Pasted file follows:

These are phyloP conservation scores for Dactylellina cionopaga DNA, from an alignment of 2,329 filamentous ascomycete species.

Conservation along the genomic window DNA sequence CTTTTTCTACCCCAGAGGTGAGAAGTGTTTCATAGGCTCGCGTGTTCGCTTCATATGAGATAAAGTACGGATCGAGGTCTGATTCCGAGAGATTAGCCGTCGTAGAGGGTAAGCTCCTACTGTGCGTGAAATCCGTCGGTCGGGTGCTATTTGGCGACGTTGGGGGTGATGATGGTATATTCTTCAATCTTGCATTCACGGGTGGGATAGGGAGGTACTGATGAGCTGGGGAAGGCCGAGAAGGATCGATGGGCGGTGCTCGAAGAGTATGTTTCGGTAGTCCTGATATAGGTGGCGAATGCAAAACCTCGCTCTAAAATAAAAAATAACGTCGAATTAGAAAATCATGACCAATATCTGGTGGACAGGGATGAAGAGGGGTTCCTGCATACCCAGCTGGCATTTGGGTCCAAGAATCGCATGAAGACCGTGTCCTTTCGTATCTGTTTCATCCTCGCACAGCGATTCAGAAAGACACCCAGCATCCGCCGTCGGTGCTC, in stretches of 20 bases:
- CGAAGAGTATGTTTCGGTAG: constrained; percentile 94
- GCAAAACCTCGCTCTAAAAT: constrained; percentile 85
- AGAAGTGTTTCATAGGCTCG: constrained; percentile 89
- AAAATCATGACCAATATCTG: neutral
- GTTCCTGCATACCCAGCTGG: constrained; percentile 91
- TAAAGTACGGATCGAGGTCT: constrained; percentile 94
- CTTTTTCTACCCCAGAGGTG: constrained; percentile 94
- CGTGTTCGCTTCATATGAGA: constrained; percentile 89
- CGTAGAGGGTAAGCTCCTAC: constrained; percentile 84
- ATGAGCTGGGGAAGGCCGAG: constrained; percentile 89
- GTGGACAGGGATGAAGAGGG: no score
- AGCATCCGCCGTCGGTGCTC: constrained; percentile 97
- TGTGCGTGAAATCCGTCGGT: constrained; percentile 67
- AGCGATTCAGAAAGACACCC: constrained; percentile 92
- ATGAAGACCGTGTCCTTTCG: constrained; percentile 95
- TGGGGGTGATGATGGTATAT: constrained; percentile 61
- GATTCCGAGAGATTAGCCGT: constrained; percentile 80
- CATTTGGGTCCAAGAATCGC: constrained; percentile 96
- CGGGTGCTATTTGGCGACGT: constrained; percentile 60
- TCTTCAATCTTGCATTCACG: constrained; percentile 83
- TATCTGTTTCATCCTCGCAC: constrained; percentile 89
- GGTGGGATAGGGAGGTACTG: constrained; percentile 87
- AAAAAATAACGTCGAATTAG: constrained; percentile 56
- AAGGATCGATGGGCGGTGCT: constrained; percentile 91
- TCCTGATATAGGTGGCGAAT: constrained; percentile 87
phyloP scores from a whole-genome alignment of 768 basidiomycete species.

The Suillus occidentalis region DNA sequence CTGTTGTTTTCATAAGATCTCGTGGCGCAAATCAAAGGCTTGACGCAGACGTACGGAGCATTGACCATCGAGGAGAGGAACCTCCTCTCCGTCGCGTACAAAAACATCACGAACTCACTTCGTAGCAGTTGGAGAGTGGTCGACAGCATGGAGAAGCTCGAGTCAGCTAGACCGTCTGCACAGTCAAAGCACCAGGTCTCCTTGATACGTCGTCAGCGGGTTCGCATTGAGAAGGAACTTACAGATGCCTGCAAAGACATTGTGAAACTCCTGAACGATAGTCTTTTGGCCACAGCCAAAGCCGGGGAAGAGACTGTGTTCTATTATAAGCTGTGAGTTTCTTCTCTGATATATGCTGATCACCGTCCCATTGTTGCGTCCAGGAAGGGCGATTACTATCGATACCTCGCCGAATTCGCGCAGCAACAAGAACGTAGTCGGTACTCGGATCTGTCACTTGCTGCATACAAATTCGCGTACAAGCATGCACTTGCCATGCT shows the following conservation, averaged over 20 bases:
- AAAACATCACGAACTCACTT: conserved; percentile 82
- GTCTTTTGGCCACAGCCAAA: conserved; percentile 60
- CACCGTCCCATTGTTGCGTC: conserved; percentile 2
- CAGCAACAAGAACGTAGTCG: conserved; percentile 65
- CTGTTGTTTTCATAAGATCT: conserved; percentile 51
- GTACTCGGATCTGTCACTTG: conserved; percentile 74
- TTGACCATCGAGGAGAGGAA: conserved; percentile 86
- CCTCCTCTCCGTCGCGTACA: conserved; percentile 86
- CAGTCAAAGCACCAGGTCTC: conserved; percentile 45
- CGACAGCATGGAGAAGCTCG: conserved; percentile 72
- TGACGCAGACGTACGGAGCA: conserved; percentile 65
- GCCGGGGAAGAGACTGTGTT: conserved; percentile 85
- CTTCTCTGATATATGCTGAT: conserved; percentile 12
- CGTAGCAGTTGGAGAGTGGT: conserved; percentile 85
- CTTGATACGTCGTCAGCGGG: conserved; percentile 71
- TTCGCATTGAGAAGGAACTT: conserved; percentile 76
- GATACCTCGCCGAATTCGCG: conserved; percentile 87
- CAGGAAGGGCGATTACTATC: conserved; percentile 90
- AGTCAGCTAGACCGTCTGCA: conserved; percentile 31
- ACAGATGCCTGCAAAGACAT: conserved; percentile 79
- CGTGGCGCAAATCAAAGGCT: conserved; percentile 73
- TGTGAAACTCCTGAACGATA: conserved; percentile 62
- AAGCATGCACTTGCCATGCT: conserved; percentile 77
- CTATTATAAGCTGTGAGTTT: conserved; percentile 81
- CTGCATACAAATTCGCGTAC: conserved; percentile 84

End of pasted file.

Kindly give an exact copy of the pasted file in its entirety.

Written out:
These are phyloP conservation scores for Dactylellina cionopaga DNA, from an alignment of 2,329 filamentous ascomycete species.

Conservation along the genomic window DNA sequence CTTTTTCTACCCCAGAGGTGAGAAGTGTTTCATAGGCTCGCGTGTTCGCTTCATATGAGATAAAGTACGGATCGAGGTCTGATTCCGAGAGATTAGCCGTCGTAGAGGGTAAGCTCCTACTGTGCGTGAAATCCGTCGGTCGGGTGCTATTTGGCGACGTTGGGGGTGATGATGGTATATTCTTCAATCTTGCATTCACGGGTGGGATAGGGAGGTACTGATGAGCTGGGGAAGGCCGAGAAGGATCGATGGGCGGTGCTCGAAGAGTATGTTTCGGTAGTCCTGATATAGGTGGCGAATGCAAAACCTCGCTCTAAAATAAAAAATAACGTCGAATTAGAAAATCATGACCAATATCTGGTGGACAGGGATGAAGAGGGGTTCCTGCATACCCAGCTGGCATTTGGGTCCAAGAATCGCATGAAGACCGTGTCCTTTCGTATCTGTTTCATCCTCGCACAGCGATTCAGAAAGACACCCAGCATCCGCCGTCGGTGCTC, in stretches of 20 bases:
- CGAAGAGTATGTTTCGGTAG: constrained; percentile 94
- GCAAAACCTCGCTCTAAAAT: constrained; percentile 85
- AGAAGTGTTTCATAGGCTCG: constrained; percentile 89
- AAAATCATGACCAATATCTG: neutral
- GTTCCTGCATACCCAGCTGG: constrained; percentile 91
- TAAAGTACGGATCGAGGTCT: constrained; percentile 94
- CTTTTTCTACCCCAGAGGTG: constrained; percentile 94
- CGTGTTCGCTTCATATGAGA: constrained; percentile 89
- CGTAGAGGGTAAGCTCCTAC: constrained; percentile 84
- ATGAGCTGGGGAAGGCCGAG: constrained; percentile 89
- GTGGACAGGGATGAAGAGGG: no score
- AGCATCCGCCGTCGGTGCTC: constrained; percentile 97
- TGTGCGTGAAATCCGTCGGT: constrained; percentile 67
- AGCGATTCAGAAAGACACCC: constrained; percentile 92
- ATGAAGACCGTGTCCTTTCG: constrained; percentile 95
- TGGGGGTGATGATGGTATAT: constrained; percentile 61
- GATTCCGAGAGATTAGCCGT: constrained; percentile 80
- CATTTGGGTCCAAGAATCGC: constrained; percentile 96
- CGGGTGCTATTTGGCGACGT: constrained; percentile 60
- TCTTCAATCTTGCATTCACG: constrained; percentile 83
- TATCTGTTTCATCCTCGCAC: constrained; percentile 89
- GGTGGGATAGGGAGGTACTG: constrained; percentile 87
- AAAAAATAACGTCGAATTAG: constrained; percentile 56
- AAGGATCGATGGGCGGTGCT: constrained; percentile 91
- TCCTGATATAGGTGGCGAAT: constrained; percentile 87
phyloP scores from a whole-genome alignment of 768 basidiomycete species.

The Suillus occidentalis region DNA sequence CTGTTGTTTTCATAAGATCTCGTGGCGCAAATCAAAGGCTTGACGCAGACGTACGGAGCATTGACCATCGAGGAGAGGAACCTCCTCTCCGTCGCGTACAAAAACATCACGAACTCACTTCGTAGCAGTTGGAGAGTGGTCGACAGCATGGAGAAGCTCGAGTCAGCTAGACCGTCTGCACAGTCAAAGCACCAGGTCTCCTTGATACGTCGTCAGCGGGTTCGCATTGAGAAGGAACTTACAGATGCCTGCAAAGACATTGTGAAACTCCTGAACGATAGTCTTTTGGCCACAGCCAAAGCCGGGGAAGAGACTGTGTTCTATTATAAGCTGTGAGTTTCTTCTCTGATATATGCTGATCACCGTCCCATTGTTGCGTCCAGGAAGGGCGATTACTATCGATACCTCGCCGAATTCGCGCAGCAACAAGAACGTAGTCGGTACTCGGATCTGTCACTTGCTGCATACAAATTCGCGTACAAGCATGCACTTGCCATGCT shows the following conservation, averaged over 20 bases:
- AAAACATCACGAACTCACTT: conserved; percentile 82
- GTCTTTTGGCCACAGCCAAA: conserved; percentile 60
- CACCGTCCCATTGTTGCGTC: conserved; percentile 2
- CAGCAACAAGAACGTAGTCG: conserved; percentile 65
- CTGTTGTTTTCATAAGATCT: conserved; percentile 51
- GTACTCGGATCTGTCACTTG: conserved; percentile 74
- TTGACCATCGAGGAGAGGAA: conserved; percentile 86
- CCTCCTCTCCGTCGCGTACA: conserved; percentile 86
- CAGTCAAAGCACCAGGTCTC: conserved; percentile 45
- CGACAGCATGGAGAAGCTCG: conserved; percentile 72
- TGACGCAGACGTACGGAGCA: conserved; percentile 65
- GCCGGGGAAGAGACTGTGTT: conserved; percentile 85
- CTTCTCTGATATATGCTGAT: conserved; percentile 12
- CGTAGCAGTTGGAGAGTGGT: conserved; percentile 85
- CTTGATACGTCGTCAGCGGG: conserved; percentile 71
- TTCGCATTGAGAAGGAACTT: conserved; percentile 76
- GATACCTCGCCGAATTCGCG: conserved; percentile 87
- CAGGAAGGGCGATTACTATC: conserved; percentile 90
- AGTCAGCTAGACCGTCTGCA: conserved; percentile 31
- ACAGATGCCTGCAAAGACAT: conserved; percentile 79
- CGTGGCGCAAATCAAAGGCT: conserved; percentile 73
- TGTGAAACTCCTGAACGATA: conserved; percentile 62
- AAGCATGCACTTGCCATGCT: conserved; percentile 77
- CTATTATAAGCTGTGAGTTT: conserved; percentile 81
- CTGCATACAAATTCGCGTAC: conserved; percentile 84